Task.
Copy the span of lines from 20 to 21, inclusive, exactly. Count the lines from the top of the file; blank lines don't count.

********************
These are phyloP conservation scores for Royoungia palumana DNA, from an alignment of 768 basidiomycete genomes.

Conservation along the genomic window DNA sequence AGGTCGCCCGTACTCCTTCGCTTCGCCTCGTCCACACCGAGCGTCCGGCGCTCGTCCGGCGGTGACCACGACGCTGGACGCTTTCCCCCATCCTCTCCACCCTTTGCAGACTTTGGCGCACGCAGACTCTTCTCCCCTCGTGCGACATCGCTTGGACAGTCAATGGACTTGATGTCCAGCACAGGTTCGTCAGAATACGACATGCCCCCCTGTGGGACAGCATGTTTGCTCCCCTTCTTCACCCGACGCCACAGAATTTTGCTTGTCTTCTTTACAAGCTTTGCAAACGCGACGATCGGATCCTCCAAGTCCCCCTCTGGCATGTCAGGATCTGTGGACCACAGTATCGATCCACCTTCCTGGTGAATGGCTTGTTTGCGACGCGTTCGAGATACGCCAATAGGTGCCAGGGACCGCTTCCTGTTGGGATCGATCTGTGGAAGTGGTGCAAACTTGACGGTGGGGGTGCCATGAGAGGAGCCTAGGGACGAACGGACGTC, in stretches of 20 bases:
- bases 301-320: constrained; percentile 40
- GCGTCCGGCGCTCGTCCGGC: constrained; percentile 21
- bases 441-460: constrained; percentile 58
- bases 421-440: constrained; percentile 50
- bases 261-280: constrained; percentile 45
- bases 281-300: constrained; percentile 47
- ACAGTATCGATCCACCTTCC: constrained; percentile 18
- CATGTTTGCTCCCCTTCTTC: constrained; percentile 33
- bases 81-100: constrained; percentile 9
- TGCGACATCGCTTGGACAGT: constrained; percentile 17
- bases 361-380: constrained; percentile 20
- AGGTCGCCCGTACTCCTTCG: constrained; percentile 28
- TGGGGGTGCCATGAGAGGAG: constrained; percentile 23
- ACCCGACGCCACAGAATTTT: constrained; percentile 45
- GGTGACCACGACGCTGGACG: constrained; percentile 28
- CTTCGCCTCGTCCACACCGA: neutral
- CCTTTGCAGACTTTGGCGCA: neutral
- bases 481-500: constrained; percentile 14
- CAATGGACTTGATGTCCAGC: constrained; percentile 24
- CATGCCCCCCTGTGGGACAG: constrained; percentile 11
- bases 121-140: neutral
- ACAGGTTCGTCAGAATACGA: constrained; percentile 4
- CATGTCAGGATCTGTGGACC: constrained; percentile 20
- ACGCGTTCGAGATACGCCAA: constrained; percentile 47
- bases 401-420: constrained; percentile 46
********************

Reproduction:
- bases 481-500: constrained; percentile 14
- CAATGGACTTGATGTCCAGC: constrained; percentile 24